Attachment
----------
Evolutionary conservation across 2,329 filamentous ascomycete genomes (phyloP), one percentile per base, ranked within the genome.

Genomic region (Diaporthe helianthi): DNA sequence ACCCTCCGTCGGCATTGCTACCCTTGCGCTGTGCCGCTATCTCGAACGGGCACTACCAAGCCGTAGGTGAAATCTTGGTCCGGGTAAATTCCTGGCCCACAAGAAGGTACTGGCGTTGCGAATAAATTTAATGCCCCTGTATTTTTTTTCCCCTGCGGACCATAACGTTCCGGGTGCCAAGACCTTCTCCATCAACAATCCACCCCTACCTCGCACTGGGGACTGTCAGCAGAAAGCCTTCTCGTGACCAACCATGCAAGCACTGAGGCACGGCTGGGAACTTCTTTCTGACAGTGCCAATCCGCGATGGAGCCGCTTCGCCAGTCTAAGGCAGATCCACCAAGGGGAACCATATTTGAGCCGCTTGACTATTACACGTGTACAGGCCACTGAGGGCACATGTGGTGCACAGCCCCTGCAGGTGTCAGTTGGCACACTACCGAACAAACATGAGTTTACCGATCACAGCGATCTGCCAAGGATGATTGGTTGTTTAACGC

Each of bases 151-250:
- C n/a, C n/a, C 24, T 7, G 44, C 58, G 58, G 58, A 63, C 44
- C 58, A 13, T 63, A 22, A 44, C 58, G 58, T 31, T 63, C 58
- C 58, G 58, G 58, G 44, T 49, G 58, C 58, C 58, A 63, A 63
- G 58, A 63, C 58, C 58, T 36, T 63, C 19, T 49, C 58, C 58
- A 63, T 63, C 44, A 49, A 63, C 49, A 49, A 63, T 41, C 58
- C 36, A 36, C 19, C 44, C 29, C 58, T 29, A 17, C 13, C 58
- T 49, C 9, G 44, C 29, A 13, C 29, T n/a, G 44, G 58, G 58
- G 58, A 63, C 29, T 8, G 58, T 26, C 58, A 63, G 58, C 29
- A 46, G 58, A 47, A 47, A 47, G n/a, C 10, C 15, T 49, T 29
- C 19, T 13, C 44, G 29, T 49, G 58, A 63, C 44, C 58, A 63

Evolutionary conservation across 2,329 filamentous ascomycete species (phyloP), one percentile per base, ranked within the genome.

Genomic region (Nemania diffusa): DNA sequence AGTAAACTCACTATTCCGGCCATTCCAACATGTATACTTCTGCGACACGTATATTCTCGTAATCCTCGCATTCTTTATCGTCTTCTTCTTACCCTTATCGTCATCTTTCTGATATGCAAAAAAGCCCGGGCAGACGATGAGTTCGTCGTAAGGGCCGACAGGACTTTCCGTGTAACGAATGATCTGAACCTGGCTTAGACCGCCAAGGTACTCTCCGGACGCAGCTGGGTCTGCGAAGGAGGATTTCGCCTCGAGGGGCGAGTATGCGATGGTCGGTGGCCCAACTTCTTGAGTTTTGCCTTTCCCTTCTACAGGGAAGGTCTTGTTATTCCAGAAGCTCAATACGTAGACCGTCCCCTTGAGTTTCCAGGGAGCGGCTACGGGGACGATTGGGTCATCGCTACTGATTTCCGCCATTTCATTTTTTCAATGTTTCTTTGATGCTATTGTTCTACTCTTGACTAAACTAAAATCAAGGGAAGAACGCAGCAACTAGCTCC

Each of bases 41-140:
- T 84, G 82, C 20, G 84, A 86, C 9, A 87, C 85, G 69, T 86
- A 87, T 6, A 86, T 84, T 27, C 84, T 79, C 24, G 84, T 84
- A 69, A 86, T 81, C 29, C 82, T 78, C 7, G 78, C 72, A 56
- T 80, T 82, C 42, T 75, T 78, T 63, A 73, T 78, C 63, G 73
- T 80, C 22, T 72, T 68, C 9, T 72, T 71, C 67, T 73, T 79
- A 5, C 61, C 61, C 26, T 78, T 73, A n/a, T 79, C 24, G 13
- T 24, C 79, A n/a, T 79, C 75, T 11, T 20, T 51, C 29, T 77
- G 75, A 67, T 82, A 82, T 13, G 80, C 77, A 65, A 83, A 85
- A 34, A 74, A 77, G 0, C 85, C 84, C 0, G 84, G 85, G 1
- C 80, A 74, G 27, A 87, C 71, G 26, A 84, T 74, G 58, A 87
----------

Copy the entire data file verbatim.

Evolutionary conservation across 2,329 filamentous ascomycete genomes (phyloP), one percentile per base, ranked within the genome.

Genomic region (Diaporthe helianthi): DNA sequence ACCCTCCGTCGGCATTGCTACCCTTGCGCTGTGCCGCTATCTCGAACGGGCACTACCAAGCCGTAGGTGAAATCTTGGTCCGGGTAAATTCCTGGCCCACAAGAAGGTACTGGCGTTGCGAATAAATTTAATGCCCCTGTATTTTTTTTCCCCTGCGGACCATAACGTTCCGGGTGCCAAGACCTTCTCCATCAACAATCCACCCCTACCTCGCACTGGGGACTGTCAGCAGAAAGCCTTCTCGTGACCAACCATGCAAGCACTGAGGCACGGCTGGGAACTTCTTTCTGACAGTGCCAATCCGCGATGGAGCCGCTTCGCCAGTCTAAGGCAGATCCACCAAGGGGAACCATATTTGAGCCGCTTGACTATTACACGTGTACAGGCCACTGAGGGCACATGTGGTGCACAGCCCCTGCAGGTGTCAGTTGGCACACTACCGAACAAACATGAGTTTACCGATCACAGCGATCTGCCAAGGATGATTGGTTGTTTAACGC

Each of bases 151-250:
- C n/a, C n/a, C 24, T 7, G 44, C 58, G 58, G 58, A 63, C 44
- C 58, A 13, T 63, A 22, A 44, C 58, G 58, T 31, T 63, C 58
- C 58, G 58, G 58, G 44, T 49, G 58, C 58, C 58, A 63, A 63
- G 58, A 63, C 58, C 58, T 36, T 63, C 19, T 49, C 58, C 58
- A 63, T 63, C 44, A 49, A 63, C 49, A 49, A 63, T 41, C 58
- C 36, A 36, C 19, C 44, C 29, C 58, T 29, A 17, C 13, C 58
- T 49, C 9, G 44, C 29, A 13, C 29, T n/a, G 44, G 58, G 58
- G 58, A 63, C 29, T 8, G 58, T 26, C 58, A 63, G 58, C 29
- A 46, G 58, A 47, A 47, A 47, G n/a, C 10, C 15, T 49, T 29
- C 19, T 13, C 44, G 29, T 49, G 58, A 63, C 44, C 58, A 63

Evolutionary conservation across 2,329 filamentous ascomycete species (phyloP), one percentile per base, ranked within the genome.

Genomic region (Nemania diffusa): DNA sequence AGTAAACTCACTATTCCGGCCATTCCAACATGTATACTTCTGCGACACGTATATTCTCGTAATCCTCGCATTCTTTATCGTCTTCTTCTTACCCTTATCGTCATCTTTCTGATATGCAAAAAAGCCCGGGCAGACGATGAGTTCGTCGTAAGGGCCGACAGGACTTTCCGTGTAACGAATGATCTGAACCTGGCTTAGACCGCCAAGGTACTCTCCGGACGCAGCTGGGTCTGCGAAGGAGGATTTCGCCTCGAGGGGCGAGTATGCGATGGTCGGTGGCCCAACTTCTTGAGTTTTGCCTTTCCCTTCTACAGGGAAGGTCTTGTTATTCCAGAAGCTCAATACGTAGACCGTCCCCTTGAGTTTCCAGGGAGCGGCTACGGGGACGATTGGGTCATCGCTACTGATTTCCGCCATTTCATTTTTTCAATGTTTCTTTGATGCTATTGTTCTACTCTTGACTAAACTAAAATCAAGGGAAGAACGCAGCAACTAGCTCC

Each of bases 41-140:
- T 84, G 82, C 20, G 84, A 86, C 9, A 87, C 85, G 69, T 86
- A 87, T 6, A 86, T 84, T 27, C 84, T 79, C 24, G 84, T 84
- A 69, A 86, T 81, C 29, C 82, T 78, C 7, G 78, C 72, A 56
- T 80, T 82, C 42, T 75, T 78, T 63, A 73, T 78, C 63, G 73
- T 80, C 22, T 72, T 68, C 9, T 72, T 71, C 67, T 73, T 79
- A 5, C 61, C 61, C 26, T 78, T 73, A n/a, T 79, C 24, G 13
- T 24, C 79, A n/a, T 79, C 75, T 11, T 20, T 51, C 29, T 77
- G 75, A 67, T 82, A 82, T 13, G 80, C 77, A 65, A 83, A 85
- A 34, A 74, A 77, G 0, C 85, C 84, C 0, G 84, G 85, G 1
- C 80, A 74, G 27, A 87, C 71, G 26, A 84, T 74, G 58, A 87